Get Animal Rights off the table!

What is it about Animal Rights activism that seems to send civil society into a hissy fit, and right wing politicians reflexively running to the Aussie bush to link arms with farmers of flesh everywhere in lock step solidarity?

After the recent peaceful protests by Animal Rights activists around the country last week I even had close family telling me how annoyed they were. This was shocking and frustrating as I’ve been a vocal vegetarian and Animal Rights activist myself for the past 27 years and so assumed, wrongly, that they’d get it; that they’d understand the urgent need for civil protest of a kind that might shake society from its apathy and/or denial. 

Yet there is something about Animal Rights activism that seems to warrant a peculiar reaction amongst normally empathetic and otherwise compassionate members of the Australian public.

But first; I do understand why there would be some level of frustration about a protest; any protest. When you’re busy and just trying to focus on making your own life work, feeling like you’re running to stand still and life is getting ever more hectic and filled with pressure, to have someone stop you on the street or halt traffic disrupting the flow you’re desperately trying to manage can be annoying. It’s inconvenient. To poach from the title of a well known documentary, it’s an inconvenient truth. And depending on the kind and style, such protests might disrupt traffic for a few hours and in a complex city that is only barely functional at the best of times, this can lead to gridlock and personal plans disrupted. But that is the same for any protest and that disruption is the point. 

For there’s little point politely amassing on a street corner for an hour or two in the middle of the day, over and over again, to be seen by a handful of passing traffic on each occasion and easily dismissed. It achieves little to nothing. And of course those in power know this and it’s exactly what they want. Animal Activists – and many others – have spent years and countless hours attempting this polite tact first, playing within the rules set by the status quo, but to no end. It’s simply too easy to ignore such polite protests, for we are wired to want to ignore the hard stuff until it lands in our laps and effects us directly. 

It absolutely must be recognised and acknowledged that our society and culture, which we now proudly cherish – mostly – has been built on, continues to be built on and moved forward by civil, disruptive protest.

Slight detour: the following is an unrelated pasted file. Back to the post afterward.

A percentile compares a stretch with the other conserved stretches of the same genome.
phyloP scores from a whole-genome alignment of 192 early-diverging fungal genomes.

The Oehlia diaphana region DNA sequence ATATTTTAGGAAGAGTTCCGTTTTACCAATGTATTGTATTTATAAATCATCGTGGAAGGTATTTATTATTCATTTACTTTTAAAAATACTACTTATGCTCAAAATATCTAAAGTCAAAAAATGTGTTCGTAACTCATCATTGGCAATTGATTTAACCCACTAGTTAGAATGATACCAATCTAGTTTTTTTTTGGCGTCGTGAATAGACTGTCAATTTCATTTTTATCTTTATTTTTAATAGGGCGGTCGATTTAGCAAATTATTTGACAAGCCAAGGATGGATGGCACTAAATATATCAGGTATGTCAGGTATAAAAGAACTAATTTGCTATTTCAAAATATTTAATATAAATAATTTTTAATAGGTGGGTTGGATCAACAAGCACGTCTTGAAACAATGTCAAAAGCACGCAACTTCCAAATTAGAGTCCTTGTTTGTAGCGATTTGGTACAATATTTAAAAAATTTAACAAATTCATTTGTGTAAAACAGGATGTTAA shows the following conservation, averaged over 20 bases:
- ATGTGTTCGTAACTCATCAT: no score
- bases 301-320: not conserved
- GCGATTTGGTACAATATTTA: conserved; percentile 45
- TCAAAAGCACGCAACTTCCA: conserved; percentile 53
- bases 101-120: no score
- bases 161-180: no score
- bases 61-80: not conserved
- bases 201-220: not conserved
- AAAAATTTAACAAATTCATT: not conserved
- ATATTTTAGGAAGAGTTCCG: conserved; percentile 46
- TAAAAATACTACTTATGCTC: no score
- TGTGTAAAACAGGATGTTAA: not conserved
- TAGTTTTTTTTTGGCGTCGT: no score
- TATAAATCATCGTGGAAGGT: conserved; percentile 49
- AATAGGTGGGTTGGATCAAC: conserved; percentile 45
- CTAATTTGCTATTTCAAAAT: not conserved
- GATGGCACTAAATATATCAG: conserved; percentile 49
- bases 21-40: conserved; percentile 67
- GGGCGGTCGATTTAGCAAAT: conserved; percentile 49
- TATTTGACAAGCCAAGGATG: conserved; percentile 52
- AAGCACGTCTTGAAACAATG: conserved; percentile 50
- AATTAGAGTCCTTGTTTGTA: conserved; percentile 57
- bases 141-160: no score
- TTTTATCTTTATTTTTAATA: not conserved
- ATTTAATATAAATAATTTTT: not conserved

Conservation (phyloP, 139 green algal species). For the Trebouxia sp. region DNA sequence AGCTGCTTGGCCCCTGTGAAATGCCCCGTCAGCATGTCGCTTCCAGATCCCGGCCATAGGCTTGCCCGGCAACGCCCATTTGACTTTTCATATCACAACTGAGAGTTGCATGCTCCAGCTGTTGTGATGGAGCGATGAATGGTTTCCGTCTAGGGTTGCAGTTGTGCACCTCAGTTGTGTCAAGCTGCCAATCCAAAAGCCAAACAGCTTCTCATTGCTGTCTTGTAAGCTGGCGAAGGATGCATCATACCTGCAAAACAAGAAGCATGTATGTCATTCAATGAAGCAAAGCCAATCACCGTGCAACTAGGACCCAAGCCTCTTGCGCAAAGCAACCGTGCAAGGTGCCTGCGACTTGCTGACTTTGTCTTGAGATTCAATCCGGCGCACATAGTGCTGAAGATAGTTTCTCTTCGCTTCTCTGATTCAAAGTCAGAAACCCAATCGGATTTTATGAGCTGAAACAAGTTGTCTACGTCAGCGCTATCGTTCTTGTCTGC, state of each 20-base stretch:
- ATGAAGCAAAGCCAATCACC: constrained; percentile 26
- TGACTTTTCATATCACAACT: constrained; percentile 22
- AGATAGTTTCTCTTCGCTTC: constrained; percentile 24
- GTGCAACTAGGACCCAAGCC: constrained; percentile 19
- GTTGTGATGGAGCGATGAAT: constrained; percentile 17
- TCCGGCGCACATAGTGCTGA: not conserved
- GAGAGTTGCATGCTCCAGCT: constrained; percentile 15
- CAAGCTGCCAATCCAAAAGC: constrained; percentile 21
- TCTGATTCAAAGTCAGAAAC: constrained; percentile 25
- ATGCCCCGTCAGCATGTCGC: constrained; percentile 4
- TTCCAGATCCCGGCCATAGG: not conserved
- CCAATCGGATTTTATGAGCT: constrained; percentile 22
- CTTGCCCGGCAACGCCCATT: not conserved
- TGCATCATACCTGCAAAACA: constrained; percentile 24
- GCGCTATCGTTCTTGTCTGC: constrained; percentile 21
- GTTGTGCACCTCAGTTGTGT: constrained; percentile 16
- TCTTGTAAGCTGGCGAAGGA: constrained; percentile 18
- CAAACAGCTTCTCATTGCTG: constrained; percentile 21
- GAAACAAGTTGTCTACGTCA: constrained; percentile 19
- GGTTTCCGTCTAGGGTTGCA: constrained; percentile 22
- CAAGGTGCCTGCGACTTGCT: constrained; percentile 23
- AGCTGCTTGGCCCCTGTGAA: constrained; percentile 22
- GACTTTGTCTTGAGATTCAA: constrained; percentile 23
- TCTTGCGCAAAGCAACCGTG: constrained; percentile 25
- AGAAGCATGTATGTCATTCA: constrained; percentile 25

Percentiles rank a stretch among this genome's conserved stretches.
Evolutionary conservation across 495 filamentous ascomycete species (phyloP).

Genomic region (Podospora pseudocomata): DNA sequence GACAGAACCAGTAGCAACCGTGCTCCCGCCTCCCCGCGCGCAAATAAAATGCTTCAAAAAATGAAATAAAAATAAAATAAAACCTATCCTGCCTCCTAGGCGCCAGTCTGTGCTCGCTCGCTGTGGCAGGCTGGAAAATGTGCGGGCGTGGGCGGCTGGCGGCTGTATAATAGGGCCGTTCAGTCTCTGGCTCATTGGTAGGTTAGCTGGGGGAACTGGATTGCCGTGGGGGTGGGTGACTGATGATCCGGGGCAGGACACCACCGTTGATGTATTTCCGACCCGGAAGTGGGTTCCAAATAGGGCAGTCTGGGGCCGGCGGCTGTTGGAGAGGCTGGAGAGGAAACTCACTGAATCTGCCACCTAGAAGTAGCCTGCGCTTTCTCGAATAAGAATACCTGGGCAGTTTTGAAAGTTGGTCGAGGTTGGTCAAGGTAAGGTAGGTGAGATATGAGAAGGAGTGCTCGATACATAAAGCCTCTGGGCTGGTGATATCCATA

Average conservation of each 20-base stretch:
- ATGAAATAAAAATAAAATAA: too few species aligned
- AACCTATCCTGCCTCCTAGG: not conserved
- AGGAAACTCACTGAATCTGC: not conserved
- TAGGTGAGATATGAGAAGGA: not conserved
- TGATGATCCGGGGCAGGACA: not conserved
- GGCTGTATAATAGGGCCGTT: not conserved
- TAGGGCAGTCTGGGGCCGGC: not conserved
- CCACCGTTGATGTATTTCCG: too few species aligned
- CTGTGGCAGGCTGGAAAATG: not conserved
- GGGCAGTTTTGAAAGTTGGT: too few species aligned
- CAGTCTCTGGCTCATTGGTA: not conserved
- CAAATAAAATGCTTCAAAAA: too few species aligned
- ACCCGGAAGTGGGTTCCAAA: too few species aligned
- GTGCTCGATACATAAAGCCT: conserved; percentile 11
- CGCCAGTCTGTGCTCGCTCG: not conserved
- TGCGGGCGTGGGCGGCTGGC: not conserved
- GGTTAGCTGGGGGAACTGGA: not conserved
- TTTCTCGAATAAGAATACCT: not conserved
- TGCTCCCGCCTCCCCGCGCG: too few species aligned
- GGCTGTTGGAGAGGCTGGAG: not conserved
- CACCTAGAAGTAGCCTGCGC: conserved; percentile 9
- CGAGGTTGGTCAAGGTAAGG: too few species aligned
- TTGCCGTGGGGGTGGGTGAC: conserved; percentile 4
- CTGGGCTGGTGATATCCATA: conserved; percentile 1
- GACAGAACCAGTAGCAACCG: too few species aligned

The democracy we enjoy today was not freely given by the wealthy and powerful. Democracy undermined the status quo, overthrew the power elite and was fostered and established off the back of civil disobedience and protest. In its day it was inconvenient, disruptive, frustrating and bloody annoying to many, yet in time our democracy was won through the blood, sweat and tears of generations of passionate activists that envisioned a better, more just society. 

Women’s Rights’s activists too fought and continue to fight for gender equality in the workplace, at home and to be free from domestic abuse and their ever dawning equality has not been without causing disruption.

LGBTQI activists fought; making arguments, marching and holding Mardi Gras parades that were once an illegal form of protest, forcing National plebiscites that many found annoying, frustrating and disruptive, but that finally led to equal rights for the LGBTQI community recognised and enshrined in law.

Human Rights activists have a long history and continue to protest for changes to improve the base level of how we interact, communicate and resolve conflicts with one another, protesting unjust wars, or unjust incarcerations regularly. In Australia their activism encapsulates such topics as Indigenous rights, asylum seeker rights, the rights of people of minority faiths, race discrimination, hate speech legislation, the Vietnam war and the Iraq war to name a few examples. 

Climate Change and Environmental activists tie and chain themselves to logs and trees, march through our city streets in protest against dams, the ravages of pollution and the destruction of the biosphere, or they hound whaling ships in the middle of the world’s vast oceans to protest species and ecosystem destruction.

Worker and/or Union protests at various times have seen schools closed down as teachers walked out on strike, hospitals run on skeleton staff, trucks blockading our highways and city streets and wharfies refusing to unload container ships, again to name a few examples, all in their protest and fight for better wages and work conditions. 

Protest, the disruption of our town squares, our cities and way of life and the odd trespass or bending of the law in order to bring from the murky shadows and into the light of day the plight, abuse and suffering of those with less power and influence, to bring to light those whose voices are drowned out by the powerful wielding the cultural megaphones and directing the cultural traffic, is how we’ve advanced and continue to advance our society, step by arduous step reorganising the status quo away from an imbalance and towards greater equity.

As Martin Luther King Jr said, and which was famously riffed on more recently by President Obama;

The arc of the moral universe is long, but it bends towards justice.